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[Bug 12141] <video> Specifically state that all <track> options be exposed to the end user

From: <bugzilla@jessica.w3.org>
Date: Thu, 11 Aug 2011 20:40:35 +0000
To: public-html-bugzilla@w3.org
Message-Id: <E1Qrc3P-0007Y3-Cb@jessica.w3.org>

Ian 'Hixie' Hickson <ian@hixie.ch> changed:

           What    |Removed                     |Added
             Status|REOPENED                    |RESOLVED
         Resolution|                            |FIXED

--- Comment #15 from Ian 'Hixie' Hickson <ian@hixie.ch> 2011-08-11 20:40:33 UTC ---
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Status: Partially Accepted
Change Description: see diff given below

(In reply to comment #12)
> We refer to this statement:
> "there must not be two track element children of the same media element whose
> kind attributes are in the same state, whose srclang attributes are both
> missing or have values that represent the same language, and whose label
> attributes are again both missing or both have the same value."

This statement says _nothing_ about consumers, user interface, or anything
relating to how the browser is supposed to act.

I've added some text to the specification that reemphasises this point
generally, as it seems to be a point of common confusion. I haven't added any
text specifically about text tracks because there is nothing special about text
tracks here as opposed to any other feature.

The spec doesn't define user interface. A browser could be completely
conforming if it never exposed any of the tracks to the user and just
automatically picked one. Or two. Or displayed all of them simultaneously, or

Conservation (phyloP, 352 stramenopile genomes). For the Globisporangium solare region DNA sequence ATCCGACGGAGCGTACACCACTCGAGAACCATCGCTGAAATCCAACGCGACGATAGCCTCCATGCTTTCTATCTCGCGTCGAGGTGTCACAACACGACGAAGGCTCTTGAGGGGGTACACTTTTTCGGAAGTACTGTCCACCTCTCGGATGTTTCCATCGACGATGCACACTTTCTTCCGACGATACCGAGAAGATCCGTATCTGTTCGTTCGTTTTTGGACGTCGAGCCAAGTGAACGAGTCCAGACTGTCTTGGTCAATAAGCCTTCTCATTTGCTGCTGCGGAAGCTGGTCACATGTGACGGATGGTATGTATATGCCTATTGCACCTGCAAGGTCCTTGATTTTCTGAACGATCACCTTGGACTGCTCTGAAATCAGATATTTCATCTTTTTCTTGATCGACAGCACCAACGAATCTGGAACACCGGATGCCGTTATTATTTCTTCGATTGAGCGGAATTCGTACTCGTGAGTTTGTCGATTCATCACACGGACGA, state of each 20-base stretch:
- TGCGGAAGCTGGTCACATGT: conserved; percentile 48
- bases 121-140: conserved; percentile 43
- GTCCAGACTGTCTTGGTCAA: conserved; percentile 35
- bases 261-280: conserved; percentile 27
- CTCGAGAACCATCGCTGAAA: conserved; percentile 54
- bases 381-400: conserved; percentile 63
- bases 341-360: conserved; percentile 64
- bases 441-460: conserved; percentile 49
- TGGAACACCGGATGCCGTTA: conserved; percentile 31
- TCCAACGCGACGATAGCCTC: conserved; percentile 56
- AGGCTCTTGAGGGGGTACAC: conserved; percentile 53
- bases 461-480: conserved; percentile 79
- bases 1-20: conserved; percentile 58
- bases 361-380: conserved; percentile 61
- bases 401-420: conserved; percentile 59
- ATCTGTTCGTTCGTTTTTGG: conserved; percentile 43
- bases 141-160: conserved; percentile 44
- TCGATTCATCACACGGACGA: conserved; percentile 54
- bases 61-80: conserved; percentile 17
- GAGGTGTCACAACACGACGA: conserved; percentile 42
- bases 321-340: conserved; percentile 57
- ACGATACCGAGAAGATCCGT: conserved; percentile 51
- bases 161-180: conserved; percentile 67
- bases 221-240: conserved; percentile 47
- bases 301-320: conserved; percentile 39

none ever, or had a menu permanently on the screen that allowed the user to
enable or disable them, or handled duplicates by always enabling or disabling
them together, or called them "duplicate one" and "duplicate two" in the user
interface, or downloaded the files and examined them carefully and then used AI
or the Amazon Mechanical Turk to create clear distinguishing titles or printed
the complete text of both text tracks and then required the user to highlight
which cues the user wanted from each text track and then had the user scan the
tracks back in and then enabled and disabled the tracks according to the user's
indicated preference.

If there are specific requirements on user interfaces that you think are
important for user agents to implement to be accessible to a broad audience,
then that is the kind of thing to put in a UAAG document or to address directly
to the user agent vendors.

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Received on Thursday, 11 August 2011 20:40:39 UTC

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